If, and that is a big if, we can get our elected officials to work together we might be able to deal with the debt. I don't imagine that a compromise will please everyone, or anyone, but sometimes they still manage to fix the problem. Fixing the debt means that at least if we ever get in a surplus again, some of that is spent on the debt, and not tax cuts --- and that isn't ever going to go down well!!

My guess is that Iran will help keep our deficit from being reduced!!!

In reply to an earlier post on Nov 7, 2012 7:10:08 PM PST
Irish Lace says:
And you state a huge part of the reason why I was and am so _horribly_ conflicted by this presidential election! I have children and grandchildren and I worry very much about their future and I think everyone should be worrying about it.

The far right dicks threaten their rights as individuals. The far left dicks threaten their future economic freedom and well-being.

Where, oh where, are the moderates?

Irish curse: "May you live in interesting times."

In reply to an earlier post on Nov 7, 2012 7:14:07 PM PST
Irish Lace says:
Income tax cuts increase revenue, Reed. This is an economic fact. I know it's a fact that is resisted, but it's still an economic reality.

What needs to happen is that, if we ever get a surplus again we NOT immediately spend it on new entitlements or, gawd forbid, new wars, but on lowering the debt. However, for right now, I'd just like to see us not RAISE the debt for new entitlements or new wars.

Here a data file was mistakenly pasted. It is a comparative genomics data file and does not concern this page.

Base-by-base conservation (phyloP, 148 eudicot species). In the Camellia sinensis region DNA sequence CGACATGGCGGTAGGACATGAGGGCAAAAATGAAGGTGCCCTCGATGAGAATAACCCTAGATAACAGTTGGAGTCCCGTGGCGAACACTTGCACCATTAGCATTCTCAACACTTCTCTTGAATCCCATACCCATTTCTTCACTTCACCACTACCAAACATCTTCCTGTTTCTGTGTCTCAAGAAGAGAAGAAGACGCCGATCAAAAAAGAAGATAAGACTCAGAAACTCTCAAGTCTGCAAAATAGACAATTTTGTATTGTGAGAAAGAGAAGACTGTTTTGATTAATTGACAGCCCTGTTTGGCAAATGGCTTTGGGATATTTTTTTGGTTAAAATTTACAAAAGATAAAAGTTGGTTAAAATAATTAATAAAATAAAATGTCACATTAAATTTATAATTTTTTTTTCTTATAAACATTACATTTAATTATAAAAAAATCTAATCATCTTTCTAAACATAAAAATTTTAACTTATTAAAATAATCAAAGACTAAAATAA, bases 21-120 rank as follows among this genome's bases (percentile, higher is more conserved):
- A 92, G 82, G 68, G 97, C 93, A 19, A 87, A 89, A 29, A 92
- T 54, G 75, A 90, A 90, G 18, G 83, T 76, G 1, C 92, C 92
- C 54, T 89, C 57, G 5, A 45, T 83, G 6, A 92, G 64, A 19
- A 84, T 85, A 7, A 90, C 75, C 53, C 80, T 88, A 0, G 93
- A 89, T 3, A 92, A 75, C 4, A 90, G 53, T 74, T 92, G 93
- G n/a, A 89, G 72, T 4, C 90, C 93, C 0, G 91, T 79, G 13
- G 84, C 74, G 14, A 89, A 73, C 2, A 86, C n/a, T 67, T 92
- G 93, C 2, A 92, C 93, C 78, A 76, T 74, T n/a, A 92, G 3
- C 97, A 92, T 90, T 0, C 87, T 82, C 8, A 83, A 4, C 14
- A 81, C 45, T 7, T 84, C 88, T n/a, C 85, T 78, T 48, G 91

Four years without a budget, guys. Four years.

In reply to an earlier post on Nov 7, 2012 7:19:51 PM PST
Last edited by the author on Nov 7, 2012 7:20:43 PM PST
Bubba says:
"It's time America realized that there was no gay exemption in the right to life, liberty, and the pursuit of happiness in the Declaration of Independence" -- Barry Goldwater

"It's a sad reflection of the state of our Party today, that some Republicans questioned the credentials of the godfather of modern conservatism because he supported fair treatment for gays. We can only hope that our Party can return to the conscience of a conservative - Barry Goldwater - whose ideals can lead us back to our basic principles and away from pandering to the religious right." -- Log Cabin Republicans National Convention when Goldwater was given the group's `Spirit of Lincoln' award.
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Discussion in:  Religion forum
Participants:  14
Total posts:  37
Initial post:  Nov 6, 2012
Latest post:  Nov 10, 2012